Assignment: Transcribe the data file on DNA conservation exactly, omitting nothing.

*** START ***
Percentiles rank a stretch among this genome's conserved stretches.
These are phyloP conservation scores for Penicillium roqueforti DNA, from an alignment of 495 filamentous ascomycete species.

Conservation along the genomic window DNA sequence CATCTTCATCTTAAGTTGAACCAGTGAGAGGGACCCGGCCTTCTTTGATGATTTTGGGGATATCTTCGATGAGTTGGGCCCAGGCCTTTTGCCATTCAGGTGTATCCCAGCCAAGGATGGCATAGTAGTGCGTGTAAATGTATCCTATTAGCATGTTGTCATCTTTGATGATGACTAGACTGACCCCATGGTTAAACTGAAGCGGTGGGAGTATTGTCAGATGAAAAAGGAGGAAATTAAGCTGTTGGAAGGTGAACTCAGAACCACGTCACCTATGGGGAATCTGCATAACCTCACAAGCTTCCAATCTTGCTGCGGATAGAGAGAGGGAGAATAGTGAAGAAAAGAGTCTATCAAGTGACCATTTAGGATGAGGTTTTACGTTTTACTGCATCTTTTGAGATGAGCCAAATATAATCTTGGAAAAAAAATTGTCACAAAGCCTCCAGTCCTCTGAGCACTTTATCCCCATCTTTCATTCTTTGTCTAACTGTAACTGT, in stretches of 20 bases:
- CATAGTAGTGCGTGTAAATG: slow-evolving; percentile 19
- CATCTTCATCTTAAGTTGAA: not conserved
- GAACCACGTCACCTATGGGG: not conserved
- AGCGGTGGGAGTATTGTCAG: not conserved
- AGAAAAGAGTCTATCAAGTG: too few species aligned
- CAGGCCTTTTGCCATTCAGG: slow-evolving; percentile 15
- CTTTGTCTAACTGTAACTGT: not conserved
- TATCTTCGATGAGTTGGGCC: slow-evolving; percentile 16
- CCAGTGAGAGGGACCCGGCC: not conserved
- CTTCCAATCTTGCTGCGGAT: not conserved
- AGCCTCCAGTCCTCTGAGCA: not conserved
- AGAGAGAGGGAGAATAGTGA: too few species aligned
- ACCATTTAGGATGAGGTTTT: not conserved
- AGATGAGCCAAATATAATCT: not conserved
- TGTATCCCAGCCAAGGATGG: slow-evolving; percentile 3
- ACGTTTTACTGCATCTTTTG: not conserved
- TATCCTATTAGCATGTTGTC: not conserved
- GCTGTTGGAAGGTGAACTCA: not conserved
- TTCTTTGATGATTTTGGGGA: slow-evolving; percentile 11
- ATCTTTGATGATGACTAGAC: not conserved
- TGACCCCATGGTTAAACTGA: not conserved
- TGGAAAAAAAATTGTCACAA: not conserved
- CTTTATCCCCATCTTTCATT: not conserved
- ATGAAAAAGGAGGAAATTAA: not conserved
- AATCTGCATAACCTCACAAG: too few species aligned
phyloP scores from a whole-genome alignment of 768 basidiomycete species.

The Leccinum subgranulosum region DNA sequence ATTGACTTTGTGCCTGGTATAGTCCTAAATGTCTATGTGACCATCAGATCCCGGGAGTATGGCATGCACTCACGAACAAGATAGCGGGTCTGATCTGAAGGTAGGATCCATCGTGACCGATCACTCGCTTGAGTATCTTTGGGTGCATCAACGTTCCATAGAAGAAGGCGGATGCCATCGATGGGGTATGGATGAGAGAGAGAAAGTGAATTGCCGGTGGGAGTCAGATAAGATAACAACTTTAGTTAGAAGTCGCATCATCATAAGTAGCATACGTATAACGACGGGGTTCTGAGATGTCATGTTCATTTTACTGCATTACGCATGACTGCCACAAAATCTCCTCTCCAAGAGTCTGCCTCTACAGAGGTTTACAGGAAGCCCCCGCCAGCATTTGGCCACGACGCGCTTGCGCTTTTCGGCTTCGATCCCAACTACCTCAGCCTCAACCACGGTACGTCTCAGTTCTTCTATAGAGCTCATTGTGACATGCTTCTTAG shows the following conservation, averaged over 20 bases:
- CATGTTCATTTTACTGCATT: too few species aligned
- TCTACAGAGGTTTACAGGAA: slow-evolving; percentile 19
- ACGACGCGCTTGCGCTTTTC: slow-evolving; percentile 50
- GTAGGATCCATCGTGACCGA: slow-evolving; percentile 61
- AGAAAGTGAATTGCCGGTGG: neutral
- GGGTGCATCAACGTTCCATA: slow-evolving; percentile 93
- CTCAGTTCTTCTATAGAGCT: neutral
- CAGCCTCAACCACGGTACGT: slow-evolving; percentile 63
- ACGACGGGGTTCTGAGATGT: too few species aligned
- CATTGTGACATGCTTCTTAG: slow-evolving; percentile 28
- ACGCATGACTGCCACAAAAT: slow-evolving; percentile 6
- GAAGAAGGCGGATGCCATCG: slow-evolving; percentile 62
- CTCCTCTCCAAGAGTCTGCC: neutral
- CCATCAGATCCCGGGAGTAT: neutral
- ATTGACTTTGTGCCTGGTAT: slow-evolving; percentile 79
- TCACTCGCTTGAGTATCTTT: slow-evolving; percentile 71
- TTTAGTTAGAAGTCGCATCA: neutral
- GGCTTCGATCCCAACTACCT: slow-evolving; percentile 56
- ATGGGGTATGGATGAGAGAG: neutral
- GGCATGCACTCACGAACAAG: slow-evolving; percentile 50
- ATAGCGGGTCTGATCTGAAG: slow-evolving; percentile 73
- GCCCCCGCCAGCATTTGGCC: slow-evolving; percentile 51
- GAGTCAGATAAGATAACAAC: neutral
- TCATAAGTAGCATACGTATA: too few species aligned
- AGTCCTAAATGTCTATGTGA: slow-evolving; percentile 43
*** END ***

Percentiles rank a stretch among this genome's conserved stretches.
These are phyloP conservation scores for Penicillium roqueforti DNA, from an alignment of 495 filamentous ascomycete species.

Conservation along the genomic window DNA sequence CATCTTCATCTTAAGTTGAACCAGTGAGAGGGACCCGGCCTTCTTTGATGATTTTGGGGATATCTTCGATGAGTTGGGCCCAGGCCTTTTGCCATTCAGGTGTATCCCAGCCAAGGATGGCATAGTAGTGCGTGTAAATGTATCCTATTAGCATGTTGTCATCTTTGATGATGACTAGACTGACCCCATGGTTAAACTGAAGCGGTGGGAGTATTGTCAGATGAAAAAGGAGGAAATTAAGCTGTTGGAAGGTGAACTCAGAACCACGTCACCTATGGGGAATCTGCATAACCTCACAAGCTTCCAATCTTGCTGCGGATAGAGAGAGGGAGAATAGTGAAGAAAAGAGTCTATCAAGTGACCATTTAGGATGAGGTTTTACGTTTTACTGCATCTTTTGAGATGAGCCAAATATAATCTTGGAAAAAAAATTGTCACAAAGCCTCCAGTCCTCTGAGCACTTTATCCCCATCTTTCATTCTTTGTCTAACTGTAACTGT, in stretches of 20 bases:
- CATAGTAGTGCGTGTAAATG: slow-evolving; percentile 19
- CATCTTCATCTTAAGTTGAA: not conserved
- GAACCACGTCACCTATGGGG: not conserved
- AGCGGTGGGAGTATTGTCAG: not conserved
- AGAAAAGAGTCTATCAAGTG: too few species aligned
- CAGGCCTTTTGCCATTCAGG: slow-evolving; percentile 15
- CTTTGTCTAACTGTAACTGT: not conserved
- TATCTTCGATGAGTTGGGCC: slow-evolving; percentile 16
- CCAGTGAGAGGGACCCGGCC: not conserved
- CTTCCAATCTTGCTGCGGAT: not conserved
- AGCCTCCAGTCCTCTGAGCA: not conserved
- AGAGAGAGGGAGAATAGTGA: too few species aligned
- ACCATTTAGGATGAGGTTTT: not conserved
- AGATGAGCCAAATATAATCT: not conserved
- TGTATCCCAGCCAAGGATGG: slow-evolving; percentile 3
- ACGTTTTACTGCATCTTTTG: not conserved
- TATCCTATTAGCATGTTGTC: not conserved
- GCTGTTGGAAGGTGAACTCA: not conserved
- TTCTTTGATGATTTTGGGGA: slow-evolving; percentile 11
- ATCTTTGATGATGACTAGAC: not conserved
- TGACCCCATGGTTAAACTGA: not conserved
- TGGAAAAAAAATTGTCACAA: not conserved
- CTTTATCCCCATCTTTCATT: not conserved
- ATGAAAAAGGAGGAAATTAA: not conserved
- AATCTGCATAACCTCACAAG: too few species aligned
phyloP scores from a whole-genome alignment of 768 basidiomycete species.

The Leccinum subgranulosum region DNA sequence ATTGACTTTGTGCCTGGTATAGTCCTAAATGTCTATGTGACCATCAGATCCCGGGAGTATGGCATGCACTCACGAACAAGATAGCGGGTCTGATCTGAAGGTAGGATCCATCGTGACCGATCACTCGCTTGAGTATCTTTGGGTGCATCAACGTTCCATAGAAGAAGGCGGATGCCATCGATGGGGTATGGATGAGAGAGAGAAAGTGAATTGCCGGTGGGAGTCAGATAAGATAACAACTTTAGTTAGAAGTCGCATCATCATAAGTAGCATACGTATAACGACGGGGTTCTGAGATGTCATGTTCATTTTACTGCATTACGCATGACTGCCACAAAATCTCCTCTCCAAGAGTCTGCCTCTACAGAGGTTTACAGGAAGCCCCCGCCAGCATTTGGCCACGACGCGCTTGCGCTTTTCGGCTTCGATCCCAACTACCTCAGCCTCAACCACGGTACGTCTCAGTTCTTCTATAGAGCTCATTGTGACATGCTTCTTAG shows the following conservation, averaged over 20 bases:
- CATGTTCATTTTACTGCATT: too few species aligned
- TCTACAGAGGTTTACAGGAA: slow-evolving; percentile 19
- ACGACGCGCTTGCGCTTTTC: slow-evolving; percentile 50
- GTAGGATCCATCGTGACCGA: slow-evolving; percentile 61
- AGAAAGTGAATTGCCGGTGG: neutral
- GGGTGCATCAACGTTCCATA: slow-evolving; percentile 93
- CTCAGTTCTTCTATAGAGCT: neutral
- CAGCCTCAACCACGGTACGT: slow-evolving; percentile 63
- ACGACGGGGTTCTGAGATGT: too few species aligned
- CATTGTGACATGCTTCTTAG: slow-evolving; percentile 28
- ACGCATGACTGCCACAAAAT: slow-evolving; percentile 6
- GAAGAAGGCGGATGCCATCG: slow-evolving; percentile 62
- CTCCTCTCCAAGAGTCTGCC: neutral
- CCATCAGATCCCGGGAGTAT: neutral
- ATTGACTTTGTGCCTGGTAT: slow-evolving; percentile 79
- TCACTCGCTTGAGTATCTTT: slow-evolving; percentile 71
- TTTAGTTAGAAGTCGCATCA: neutral
- GGCTTCGATCCCAACTACCT: slow-evolving; percentile 56
- ATGGGGTATGGATGAGAGAG: neutral
- GGCATGCACTCACGAACAAG: slow-evolving; percentile 50
- ATAGCGGGTCTGATCTGAAG: slow-evolving; percentile 73
- GCCCCCGCCAGCATTTGGCC: slow-evolving; percentile 51
- GAGTCAGATAAGATAACAAC: neutral
- TCATAAGTAGCATACGTATA: too few species aligned
- AGTCCTAAATGTCTATGTGA: slow-evolving; percentile 43